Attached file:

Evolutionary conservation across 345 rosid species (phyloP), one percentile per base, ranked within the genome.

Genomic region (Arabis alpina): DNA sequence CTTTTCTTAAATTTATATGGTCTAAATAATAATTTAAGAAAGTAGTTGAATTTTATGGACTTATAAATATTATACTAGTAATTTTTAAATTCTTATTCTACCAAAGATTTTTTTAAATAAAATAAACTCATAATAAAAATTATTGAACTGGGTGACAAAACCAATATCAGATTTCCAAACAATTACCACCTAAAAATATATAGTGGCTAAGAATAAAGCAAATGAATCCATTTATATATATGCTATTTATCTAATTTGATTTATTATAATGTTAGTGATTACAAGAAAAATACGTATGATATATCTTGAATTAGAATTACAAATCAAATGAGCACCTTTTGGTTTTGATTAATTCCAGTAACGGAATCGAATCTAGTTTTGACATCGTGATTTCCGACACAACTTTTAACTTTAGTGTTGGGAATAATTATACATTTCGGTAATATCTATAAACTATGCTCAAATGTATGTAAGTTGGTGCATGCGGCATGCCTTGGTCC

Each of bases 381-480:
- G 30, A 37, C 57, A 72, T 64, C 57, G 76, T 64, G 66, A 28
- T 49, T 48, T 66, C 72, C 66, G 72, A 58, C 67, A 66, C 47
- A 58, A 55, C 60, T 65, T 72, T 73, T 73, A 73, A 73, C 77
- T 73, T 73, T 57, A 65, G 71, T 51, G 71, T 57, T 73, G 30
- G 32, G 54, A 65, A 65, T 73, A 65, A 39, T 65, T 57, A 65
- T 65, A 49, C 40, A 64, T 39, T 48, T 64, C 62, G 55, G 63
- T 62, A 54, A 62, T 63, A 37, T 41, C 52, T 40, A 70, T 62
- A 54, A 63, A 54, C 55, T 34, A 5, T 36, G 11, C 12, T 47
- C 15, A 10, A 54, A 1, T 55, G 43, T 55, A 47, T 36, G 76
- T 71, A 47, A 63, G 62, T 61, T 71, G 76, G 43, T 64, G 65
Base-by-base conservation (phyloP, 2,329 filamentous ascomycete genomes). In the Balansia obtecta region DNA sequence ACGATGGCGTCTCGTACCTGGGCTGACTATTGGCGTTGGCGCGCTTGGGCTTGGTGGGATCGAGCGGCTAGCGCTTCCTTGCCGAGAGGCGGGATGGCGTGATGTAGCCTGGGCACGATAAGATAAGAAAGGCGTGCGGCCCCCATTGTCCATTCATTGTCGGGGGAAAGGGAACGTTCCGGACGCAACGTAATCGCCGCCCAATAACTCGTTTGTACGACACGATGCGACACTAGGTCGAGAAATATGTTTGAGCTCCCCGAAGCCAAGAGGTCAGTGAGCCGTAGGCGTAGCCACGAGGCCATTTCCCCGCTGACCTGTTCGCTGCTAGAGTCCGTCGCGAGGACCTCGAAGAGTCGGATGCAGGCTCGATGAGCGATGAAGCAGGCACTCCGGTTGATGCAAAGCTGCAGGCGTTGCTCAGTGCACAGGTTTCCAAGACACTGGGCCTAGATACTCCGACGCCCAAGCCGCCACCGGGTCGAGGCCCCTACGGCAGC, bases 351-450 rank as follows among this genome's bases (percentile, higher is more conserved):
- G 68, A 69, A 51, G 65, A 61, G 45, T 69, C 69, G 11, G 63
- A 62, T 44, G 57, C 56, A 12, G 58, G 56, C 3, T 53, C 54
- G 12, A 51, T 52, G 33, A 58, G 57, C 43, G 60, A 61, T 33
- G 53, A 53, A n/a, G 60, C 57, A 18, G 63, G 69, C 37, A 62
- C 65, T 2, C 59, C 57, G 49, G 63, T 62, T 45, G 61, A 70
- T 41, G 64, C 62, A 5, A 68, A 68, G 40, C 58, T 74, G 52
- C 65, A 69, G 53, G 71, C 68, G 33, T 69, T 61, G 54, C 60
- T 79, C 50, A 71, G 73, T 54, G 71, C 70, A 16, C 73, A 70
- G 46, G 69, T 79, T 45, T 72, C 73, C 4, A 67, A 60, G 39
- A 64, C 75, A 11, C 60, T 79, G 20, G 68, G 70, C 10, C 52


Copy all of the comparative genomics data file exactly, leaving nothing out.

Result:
Evolutionary conservation across 345 rosid species (phyloP), one percentile per base, ranked within the genome.

Genomic region (Arabis alpina): DNA sequence CTTTTCTTAAATTTATATGGTCTAAATAATAATTTAAGAAAGTAGTTGAATTTTATGGACTTATAAATATTATACTAGTAATTTTTAAATTCTTATTCTACCAAAGATTTTTTTAAATAAAATAAACTCATAATAAAAATTATTGAACTGGGTGACAAAACCAATATCAGATTTCCAAACAATTACCACCTAAAAATATATAGTGGCTAAGAATAAAGCAAATGAATCCATTTATATATATGCTATTTATCTAATTTGATTTATTATAATGTTAGTGATTACAAGAAAAATACGTATGATATATCTTGAATTAGAATTACAAATCAAATGAGCACCTTTTGGTTTTGATTAATTCCAGTAACGGAATCGAATCTAGTTTTGACATCGTGATTTCCGACACAACTTTTAACTTTAGTGTTGGGAATAATTATACATTTCGGTAATATCTATAAACTATGCTCAAATGTATGTAAGTTGGTGCATGCGGCATGCCTTGGTCC

Each of bases 381-480:
- G 30, A 37, C 57, A 72, T 64, C 57, G 76, T 64, G 66, A 28
- T 49, T 48, T 66, C 72, C 66, G 72, A 58, C 67, A 66, C 47
- A 58, A 55, C 60, T 65, T 72, T 73, T 73, A 73, A 73, C 77
- T 73, T 73, T 57, A 65, G 71, T 51, G 71, T 57, T 73, G 30
- G 32, G 54, A 65, A 65, T 73, A 65, A 39, T 65, T 57, A 65
- T 65, A 49, C 40, A 64, T 39, T 48, T 64, C 62, G 55, G 63
- T 62, A 54, A 62, T 63, A 37, T 41, C 52, T 40, A 70, T 62
- A 54, A 63, A 54, C 55, T 34, A 5, T 36, G 11, C 12, T 47
- C 15, A 10, A 54, A 1, T 55, G 43, T 55, A 47, T 36, G 76
- T 71, A 47, A 63, G 62, T 61, T 71, G 76, G 43, T 64, G 65
Base-by-base conservation (phyloP, 2,329 filamentous ascomycete genomes). In the Balansia obtecta region DNA sequence ACGATGGCGTCTCGTACCTGGGCTGACTATTGGCGTTGGCGCGCTTGGGCTTGGTGGGATCGAGCGGCTAGCGCTTCCTTGCCGAGAGGCGGGATGGCGTGATGTAGCCTGGGCACGATAAGATAAGAAAGGCGTGCGGCCCCCATTGTCCATTCATTGTCGGGGGAAAGGGAACGTTCCGGACGCAACGTAATCGCCGCCCAATAACTCGTTTGTACGACACGATGCGACACTAGGTCGAGAAATATGTTTGAGCTCCCCGAAGCCAAGAGGTCAGTGAGCCGTAGGCGTAGCCACGAGGCCATTTCCCCGCTGACCTGTTCGCTGCTAGAGTCCGTCGCGAGGACCTCGAAGAGTCGGATGCAGGCTCGATGAGCGATGAAGCAGGCACTCCGGTTGATGCAAAGCTGCAGGCGTTGCTCAGTGCACAGGTTTCCAAGACACTGGGCCTAGATACTCCGACGCCCAAGCCGCCACCGGGTCGAGGCCCCTACGGCAGC, bases 351-450 rank as follows among this genome's bases (percentile, higher is more conserved):
- G 68, A 69, A 51, G 65, A 61, G 45, T 69, C 69, G 11, G 63
- A 62, T 44, G 57, C 56, A 12, G 58, G 56, C 3, T 53, C 54
- G 12, A 51, T 52, G 33, A 58, G 57, C 43, G 60, A 61, T 33
- G 53, A 53, A n/a, G 60, C 57, A 18, G 63, G 69, C 37, A 62
- C 65, T 2, C 59, C 57, G 49, G 63, T 62, T 45, G 61, A 70
- T 41, G 64, C 62, A 5, A 68, A 68, G 40, C 58, T 74, G 52
- C 65, A 69, G 53, G 71, C 68, G 33, T 69, T 61, G 54, C 60
- T 79, C 50, A 71, G 73, T 54, G 71, C 70, A 16, C 73, A 70
- G 46, G 69, T 79, T 45, T 72, C 73, C 4, A 67, A 60, G 39
- A 64, C 75, A 11, C 60, T 79, G 20, G 68, G 70, C 10, C 52